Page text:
I’ve written a book. It will be printed next week. It’s called Money Notes: How to Sing High, Loud, Healthy, and Forever. It introduces Neuro-Vocal, a voice method that uses brain science to deliver fast and healthy results to people who sing popular styles.
That's my elevator speech.
This post isn’t about the books contents. This post is about how the writing of a book made me get over myself. A hundred times. On this subject. For now. Read on if you’re an author, a creator, or anyone with a gift to share. (Um…that would be you. Keep reading.)
I’ve learned that writing a book takes a long time, like most things worth doing. When I first thought about writing this book, I didn't think it would take very long. I knew how easily I could sit and describe what I teach; why and how it works. I’m an expert, writing what I know well. How long could that take? (“Ha, ha”, the Universe laughed.)
My main challenge, the one that came up again and again, was that I had to get over myself. I had to believe in the work, not necessarily in myself. I had to show up even when I didn’t feel like it. I had to act as if this wasn’t about me.
When I teach students I’m looking at one face at a time. I'm conscious of sharing, teaching, and helping. In fact, on days that I'm crabby or depressed, I especially look forward to seeing a student. Teaching draws me out of myself; with my focus on someone else I can't stay crabby. One of the many gifts of my vocation is that it regularly forces me to get over myself.
When I write it's just me and my laptop. Easy to be crabby, easy to blow off, easy to quit. There’s been a voice in my head that kept (keeps) asking me why I’m bothering to write this book. Who’s going to read it? Who gives a rip? And what if people are mean to me, or criticize me?
Knowing this phenomenon is common among authors hasn’t made it any less real for me. Being told that every first-time author struggles to get over herself hasn’t made it easier for me.
On good days, the part of me that’s wise and fair, that believes in goodness, love, and positive, pithy sayings, steps in and sprays me with a hose. Then I admit that I know for a fact Neuro-Vocal Method can help people to master pop technique. I know there aren’t a lot of voice teachers out there teaching pop method. I know there are great voice teachers who won’t teach pop method because they don’t believe it can be vocally healthy. I know that not everyone can afford, or has access to, private voice lessons. So what if my book helps ten people in the world. Is that worth it?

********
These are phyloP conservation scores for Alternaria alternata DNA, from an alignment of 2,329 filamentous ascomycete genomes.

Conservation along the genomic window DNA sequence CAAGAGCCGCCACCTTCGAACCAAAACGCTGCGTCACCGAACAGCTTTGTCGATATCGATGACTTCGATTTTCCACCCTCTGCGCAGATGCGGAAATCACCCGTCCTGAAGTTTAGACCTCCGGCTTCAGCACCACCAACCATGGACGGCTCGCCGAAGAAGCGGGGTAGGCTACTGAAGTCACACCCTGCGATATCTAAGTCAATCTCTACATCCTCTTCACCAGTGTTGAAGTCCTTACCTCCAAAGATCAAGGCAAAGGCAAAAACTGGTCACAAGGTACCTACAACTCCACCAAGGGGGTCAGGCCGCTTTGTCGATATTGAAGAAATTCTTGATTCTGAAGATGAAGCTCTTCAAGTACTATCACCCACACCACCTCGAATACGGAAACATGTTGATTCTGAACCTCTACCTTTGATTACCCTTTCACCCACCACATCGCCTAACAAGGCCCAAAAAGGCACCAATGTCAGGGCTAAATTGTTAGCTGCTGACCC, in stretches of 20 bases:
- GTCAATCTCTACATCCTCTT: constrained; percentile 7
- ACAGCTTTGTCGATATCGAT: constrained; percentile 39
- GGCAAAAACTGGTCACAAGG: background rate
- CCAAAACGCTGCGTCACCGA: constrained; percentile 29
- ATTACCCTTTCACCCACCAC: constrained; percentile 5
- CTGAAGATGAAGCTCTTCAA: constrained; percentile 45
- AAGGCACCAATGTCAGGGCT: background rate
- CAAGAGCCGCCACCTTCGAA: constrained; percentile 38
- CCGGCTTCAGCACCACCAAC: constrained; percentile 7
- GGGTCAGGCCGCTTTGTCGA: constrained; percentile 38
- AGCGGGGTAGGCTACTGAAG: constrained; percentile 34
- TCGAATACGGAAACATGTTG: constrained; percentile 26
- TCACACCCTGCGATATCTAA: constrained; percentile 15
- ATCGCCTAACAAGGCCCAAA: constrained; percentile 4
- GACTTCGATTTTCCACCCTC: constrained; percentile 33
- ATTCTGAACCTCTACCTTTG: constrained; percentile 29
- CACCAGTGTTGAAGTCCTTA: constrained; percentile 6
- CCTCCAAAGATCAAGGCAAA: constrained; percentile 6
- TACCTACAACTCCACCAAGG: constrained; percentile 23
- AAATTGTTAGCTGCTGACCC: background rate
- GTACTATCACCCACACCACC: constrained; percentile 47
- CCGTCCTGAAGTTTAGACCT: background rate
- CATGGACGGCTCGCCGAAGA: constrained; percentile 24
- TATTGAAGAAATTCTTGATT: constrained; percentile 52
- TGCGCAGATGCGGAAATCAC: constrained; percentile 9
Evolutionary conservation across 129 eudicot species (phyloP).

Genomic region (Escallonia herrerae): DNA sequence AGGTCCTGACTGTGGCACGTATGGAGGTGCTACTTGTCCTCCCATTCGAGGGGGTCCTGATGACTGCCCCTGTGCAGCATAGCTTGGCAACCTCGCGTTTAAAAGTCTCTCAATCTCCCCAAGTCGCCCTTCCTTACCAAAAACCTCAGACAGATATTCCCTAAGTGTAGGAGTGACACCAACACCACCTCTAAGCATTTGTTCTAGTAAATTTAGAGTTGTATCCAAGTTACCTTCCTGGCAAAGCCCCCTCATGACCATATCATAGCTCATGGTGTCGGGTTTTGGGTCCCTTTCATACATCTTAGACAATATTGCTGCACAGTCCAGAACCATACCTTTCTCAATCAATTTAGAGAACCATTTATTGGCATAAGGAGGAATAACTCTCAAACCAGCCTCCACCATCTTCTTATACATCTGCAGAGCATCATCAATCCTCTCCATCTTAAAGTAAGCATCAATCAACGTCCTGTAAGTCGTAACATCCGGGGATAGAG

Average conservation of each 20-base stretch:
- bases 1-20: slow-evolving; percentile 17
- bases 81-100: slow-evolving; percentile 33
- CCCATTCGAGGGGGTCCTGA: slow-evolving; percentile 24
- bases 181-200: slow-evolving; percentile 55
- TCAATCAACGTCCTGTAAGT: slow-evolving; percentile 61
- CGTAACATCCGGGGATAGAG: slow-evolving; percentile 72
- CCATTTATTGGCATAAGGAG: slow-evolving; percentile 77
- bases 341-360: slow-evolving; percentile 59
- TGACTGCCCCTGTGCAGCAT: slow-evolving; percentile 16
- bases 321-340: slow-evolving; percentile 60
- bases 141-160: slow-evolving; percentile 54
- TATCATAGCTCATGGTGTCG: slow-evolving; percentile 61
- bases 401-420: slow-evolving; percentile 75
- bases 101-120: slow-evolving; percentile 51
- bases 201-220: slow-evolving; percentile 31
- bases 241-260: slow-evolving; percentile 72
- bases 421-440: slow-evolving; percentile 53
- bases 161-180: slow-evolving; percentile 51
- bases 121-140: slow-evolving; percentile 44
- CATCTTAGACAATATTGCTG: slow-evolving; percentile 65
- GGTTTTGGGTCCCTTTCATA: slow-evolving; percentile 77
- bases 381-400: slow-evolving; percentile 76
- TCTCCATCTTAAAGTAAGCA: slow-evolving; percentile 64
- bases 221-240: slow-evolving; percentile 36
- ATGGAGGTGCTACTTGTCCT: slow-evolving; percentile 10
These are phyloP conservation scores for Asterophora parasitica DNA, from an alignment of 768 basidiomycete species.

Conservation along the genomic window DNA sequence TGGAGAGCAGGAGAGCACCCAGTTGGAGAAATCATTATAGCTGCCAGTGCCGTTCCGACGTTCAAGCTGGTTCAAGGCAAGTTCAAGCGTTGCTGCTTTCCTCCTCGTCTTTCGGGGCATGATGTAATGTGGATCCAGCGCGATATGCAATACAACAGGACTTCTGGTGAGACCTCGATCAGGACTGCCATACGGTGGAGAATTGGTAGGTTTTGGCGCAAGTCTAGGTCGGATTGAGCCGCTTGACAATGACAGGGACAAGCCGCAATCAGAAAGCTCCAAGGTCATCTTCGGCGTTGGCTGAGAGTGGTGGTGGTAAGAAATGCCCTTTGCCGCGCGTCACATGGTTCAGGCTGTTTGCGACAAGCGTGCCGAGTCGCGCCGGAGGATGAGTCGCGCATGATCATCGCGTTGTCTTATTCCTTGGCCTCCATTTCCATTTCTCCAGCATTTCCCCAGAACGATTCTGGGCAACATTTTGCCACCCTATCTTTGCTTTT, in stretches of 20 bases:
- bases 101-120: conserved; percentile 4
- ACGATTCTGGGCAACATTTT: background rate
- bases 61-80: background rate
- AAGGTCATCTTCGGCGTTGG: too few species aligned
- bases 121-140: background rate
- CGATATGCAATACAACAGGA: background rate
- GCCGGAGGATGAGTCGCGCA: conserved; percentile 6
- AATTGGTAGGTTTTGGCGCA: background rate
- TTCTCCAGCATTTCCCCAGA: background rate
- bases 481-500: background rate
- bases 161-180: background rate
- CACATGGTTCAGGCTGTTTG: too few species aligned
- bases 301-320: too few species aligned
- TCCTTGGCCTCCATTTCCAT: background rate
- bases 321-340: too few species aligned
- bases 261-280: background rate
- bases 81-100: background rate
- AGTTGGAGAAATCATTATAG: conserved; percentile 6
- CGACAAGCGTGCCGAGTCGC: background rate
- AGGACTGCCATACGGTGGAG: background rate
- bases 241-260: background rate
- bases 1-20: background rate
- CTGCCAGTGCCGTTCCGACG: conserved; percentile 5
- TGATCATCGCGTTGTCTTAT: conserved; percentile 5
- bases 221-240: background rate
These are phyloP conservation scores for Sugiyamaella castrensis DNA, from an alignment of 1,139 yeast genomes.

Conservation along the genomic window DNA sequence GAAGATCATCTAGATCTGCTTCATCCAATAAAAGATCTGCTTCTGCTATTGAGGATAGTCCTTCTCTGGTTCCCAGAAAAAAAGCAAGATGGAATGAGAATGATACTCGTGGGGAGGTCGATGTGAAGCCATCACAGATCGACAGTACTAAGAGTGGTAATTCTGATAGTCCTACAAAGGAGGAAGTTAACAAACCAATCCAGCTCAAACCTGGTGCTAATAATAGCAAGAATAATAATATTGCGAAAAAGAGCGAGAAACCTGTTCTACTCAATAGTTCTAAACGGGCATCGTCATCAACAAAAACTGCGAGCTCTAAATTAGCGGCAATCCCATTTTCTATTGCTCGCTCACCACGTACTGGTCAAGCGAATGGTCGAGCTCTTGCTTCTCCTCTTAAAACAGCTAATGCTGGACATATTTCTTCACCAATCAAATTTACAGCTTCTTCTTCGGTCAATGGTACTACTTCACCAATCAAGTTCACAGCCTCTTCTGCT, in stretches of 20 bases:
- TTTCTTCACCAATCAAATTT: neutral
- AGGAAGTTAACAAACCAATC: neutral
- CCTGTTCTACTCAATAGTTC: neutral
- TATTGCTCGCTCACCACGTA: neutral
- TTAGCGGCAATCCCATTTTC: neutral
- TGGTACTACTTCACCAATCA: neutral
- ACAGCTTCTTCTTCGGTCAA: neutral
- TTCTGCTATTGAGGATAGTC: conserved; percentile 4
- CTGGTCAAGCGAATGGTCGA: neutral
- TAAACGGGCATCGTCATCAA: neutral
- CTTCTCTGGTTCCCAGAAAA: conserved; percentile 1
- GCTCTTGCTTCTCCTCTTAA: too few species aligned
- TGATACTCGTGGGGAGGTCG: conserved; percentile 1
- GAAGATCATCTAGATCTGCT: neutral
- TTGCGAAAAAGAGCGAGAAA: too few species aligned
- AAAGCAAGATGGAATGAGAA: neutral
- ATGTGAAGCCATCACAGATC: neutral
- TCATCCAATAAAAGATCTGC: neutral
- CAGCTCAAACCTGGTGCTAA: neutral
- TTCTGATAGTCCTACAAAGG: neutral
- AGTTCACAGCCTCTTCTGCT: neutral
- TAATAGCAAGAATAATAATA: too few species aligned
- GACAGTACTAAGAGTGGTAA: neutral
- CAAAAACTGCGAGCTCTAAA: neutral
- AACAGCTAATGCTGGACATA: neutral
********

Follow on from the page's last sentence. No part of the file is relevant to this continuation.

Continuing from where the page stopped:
The thing about teaching is that you can only preach your beliefs so many times before you have to start applying them to yourself. I had to apply to myself some of the things I’ve claimed, for years, to believe; things I’ve encouraged my students to believe. For instance:
I believe that if you can find, and do, the thing that genuinely motivates you toward your higher good, then you should.
I believe that singing (or any art form) matters as a vehicle for self-expression. If self-expression matters to you, and singing is your thing, then you have to sing. I don’t believe that the only singing that matters is the singing that makes people famous.
This book is a part of walking that talk. I have something to share that nobody else has shared. I know it motivates me toward my higher good. So it had to be done.
So that I didn’t give up on this project I chose to believe that maybe there are ten, or ten thousand, people in the world that needs to read and use Money Notes. My book might help some people get their singing to a place where it can bring them joy. That’s worth it.
Every artist knows that the more intimately something is felt, the more universally it’s shared. The odds are, then, that you understand what I’m talking about. You have something to share. The sharing of that thing may be part of walking your talk. But it’s also scary. It doesn’t have to be tangible - a book or a CD - it can be a project, or a way of being in the world. I hope you can find ways to help you get over yourself so you can share it.
I did. It wasn’t so bad.